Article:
Table 2: The 2nd resistor; 1000Ω

   Checklist to be completed before turn on
the power supply
    - Circuit connected properly
    - Set ammeter’s current range to 20 mA
    - Set voltmeter’s voltage range to 20 V DCV
Data 1:

Data 2:

These are the results that we have expected,

although there were some small errors. According
to Ohm’s Law, the relationship between the amount
of voltage and current are proportional to each
other. Our graphs demonstrate this relationship of
current and voltage by showing that as the voltage
increases, current increases as well.

Error in our experiment might be possibly caused by

the uncertain reading of voltage and current.
Because the readings showed on the display screen
are unstable, and they kept changing really fast, we
are unable to read the exact number of voltage and
current. Therefore, the number might loss a little
accuracy as we can’t make the number stay stable
for us to read.

1. Differentiate the devices in each group by

giving their specific uses in an electric circuit.

  - Ammeter: used to measure the current in
electric circuit.
  - Galvanometer: used to detect and measure
electric current, but it is commonly used as
analog measuring instrument, or called
ammeter, which is used to measure the direct
current through electric circuit.
  - Voltmeter: used to measure electrical
potential difference between 2 points in an
electric circuit.
  - Rheostat: adjustable resistor that is used to
control the electrical resistance of a circuit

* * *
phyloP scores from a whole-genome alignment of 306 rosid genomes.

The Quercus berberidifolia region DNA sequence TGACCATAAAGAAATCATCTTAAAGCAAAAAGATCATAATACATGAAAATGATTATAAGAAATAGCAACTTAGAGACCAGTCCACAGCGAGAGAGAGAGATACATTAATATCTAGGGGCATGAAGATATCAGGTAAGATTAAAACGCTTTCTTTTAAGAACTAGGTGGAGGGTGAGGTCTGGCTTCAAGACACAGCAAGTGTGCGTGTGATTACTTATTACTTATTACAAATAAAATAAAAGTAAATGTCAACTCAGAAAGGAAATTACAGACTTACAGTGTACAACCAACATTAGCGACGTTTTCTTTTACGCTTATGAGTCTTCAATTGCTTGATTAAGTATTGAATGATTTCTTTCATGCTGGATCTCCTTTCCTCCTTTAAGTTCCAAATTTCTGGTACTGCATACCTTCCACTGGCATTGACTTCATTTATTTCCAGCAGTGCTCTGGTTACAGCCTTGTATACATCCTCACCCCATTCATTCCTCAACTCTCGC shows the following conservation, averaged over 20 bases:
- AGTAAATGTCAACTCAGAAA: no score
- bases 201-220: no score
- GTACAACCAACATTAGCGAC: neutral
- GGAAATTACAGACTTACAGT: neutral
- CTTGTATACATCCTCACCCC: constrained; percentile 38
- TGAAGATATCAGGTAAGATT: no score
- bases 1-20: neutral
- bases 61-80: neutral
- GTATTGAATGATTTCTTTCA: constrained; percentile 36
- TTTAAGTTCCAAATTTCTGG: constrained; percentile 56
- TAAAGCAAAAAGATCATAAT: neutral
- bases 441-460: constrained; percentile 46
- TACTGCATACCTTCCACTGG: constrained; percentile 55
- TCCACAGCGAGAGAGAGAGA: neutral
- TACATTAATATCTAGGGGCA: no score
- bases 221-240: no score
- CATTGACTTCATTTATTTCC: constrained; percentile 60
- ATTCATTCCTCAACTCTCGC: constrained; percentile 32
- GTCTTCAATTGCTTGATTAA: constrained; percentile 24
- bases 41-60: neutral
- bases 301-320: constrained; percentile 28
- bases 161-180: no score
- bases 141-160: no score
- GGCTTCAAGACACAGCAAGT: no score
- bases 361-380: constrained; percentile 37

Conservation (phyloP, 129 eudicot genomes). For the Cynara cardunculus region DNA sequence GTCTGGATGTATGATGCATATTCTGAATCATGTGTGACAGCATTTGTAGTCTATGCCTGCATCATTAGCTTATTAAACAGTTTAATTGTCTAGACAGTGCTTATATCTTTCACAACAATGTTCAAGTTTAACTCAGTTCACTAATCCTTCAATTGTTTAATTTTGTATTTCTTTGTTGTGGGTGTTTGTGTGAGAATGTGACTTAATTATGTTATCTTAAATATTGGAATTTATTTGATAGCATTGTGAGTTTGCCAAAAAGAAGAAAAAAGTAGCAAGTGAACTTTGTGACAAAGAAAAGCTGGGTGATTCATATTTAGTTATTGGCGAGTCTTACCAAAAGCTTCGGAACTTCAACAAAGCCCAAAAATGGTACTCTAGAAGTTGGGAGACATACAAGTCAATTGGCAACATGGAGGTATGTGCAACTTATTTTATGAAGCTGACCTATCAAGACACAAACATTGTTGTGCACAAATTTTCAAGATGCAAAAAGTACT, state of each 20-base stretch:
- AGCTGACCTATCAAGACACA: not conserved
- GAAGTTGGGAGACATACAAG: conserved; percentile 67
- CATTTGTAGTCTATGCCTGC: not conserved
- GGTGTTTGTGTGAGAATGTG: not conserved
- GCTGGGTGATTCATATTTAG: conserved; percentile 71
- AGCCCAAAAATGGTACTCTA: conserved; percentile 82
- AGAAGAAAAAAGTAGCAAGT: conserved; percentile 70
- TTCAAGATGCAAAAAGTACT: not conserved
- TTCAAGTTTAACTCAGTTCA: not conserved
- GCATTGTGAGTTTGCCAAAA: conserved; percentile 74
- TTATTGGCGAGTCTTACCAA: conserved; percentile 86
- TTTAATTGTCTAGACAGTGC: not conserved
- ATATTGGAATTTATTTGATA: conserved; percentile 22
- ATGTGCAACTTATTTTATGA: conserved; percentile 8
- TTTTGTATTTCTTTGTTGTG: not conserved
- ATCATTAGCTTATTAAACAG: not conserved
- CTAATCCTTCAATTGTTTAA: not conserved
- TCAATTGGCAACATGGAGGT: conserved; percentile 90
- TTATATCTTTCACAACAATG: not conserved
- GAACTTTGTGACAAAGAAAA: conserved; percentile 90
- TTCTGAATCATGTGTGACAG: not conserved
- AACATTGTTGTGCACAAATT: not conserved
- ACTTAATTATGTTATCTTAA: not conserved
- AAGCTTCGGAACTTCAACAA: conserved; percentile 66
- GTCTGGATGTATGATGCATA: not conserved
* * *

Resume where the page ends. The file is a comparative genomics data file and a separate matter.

without interrupting the flow of current.
  - Resistor: used to reduce current flow, adjust
signal levels, to divide voltages, bias active
elements, and terminate transmission lines, etc.
  - Switch: used to interrupt the flow of
electric current in the circuit
  - Cell: an energy source with 2 ends, which
the current flows from positive to negative.
  - Battery: two or more cells connected end-
to-end to create a higher energy (voltage)

2. A 14Ω coffee maker and a 16Ω frying fan are

connected in series across a 120V source of
voltage. A 23Ω bread toaster is also connected
across the 120V source and is in parallel with
the series combination.


b) Find the total current applied by the source

of voltage.

 In conclusion, the current value is proportional to the

applied voltage. Because as the voltage increases, the
current also increases which prove Ohm’s Law, V = IR.


 In the next experiment, our group suggested that we

should read the number carefully. It is because the
number that come up on the voltmeter and ammeter
screen are not stable and change very fast which
causes the errors. Therefore, to make it better, we
should take time and use the most stable number or
the average amount of number that come up the most.
We should also connect the circuit correctly, so there
wouldn’t be any mistake in our experiment.

Electronic Components - Rheostats. (n.d.).

Retrieved from 
Electric circuits. (n.d.). Retrieved from
work log

Experiment, Set Up, Calculation, Conclusion,
Recommendation, Decoration

Experiment, Objective, Calculation, Analysis,
Question, References

Experiment, Introduction, Calculation,
Materials, Procedure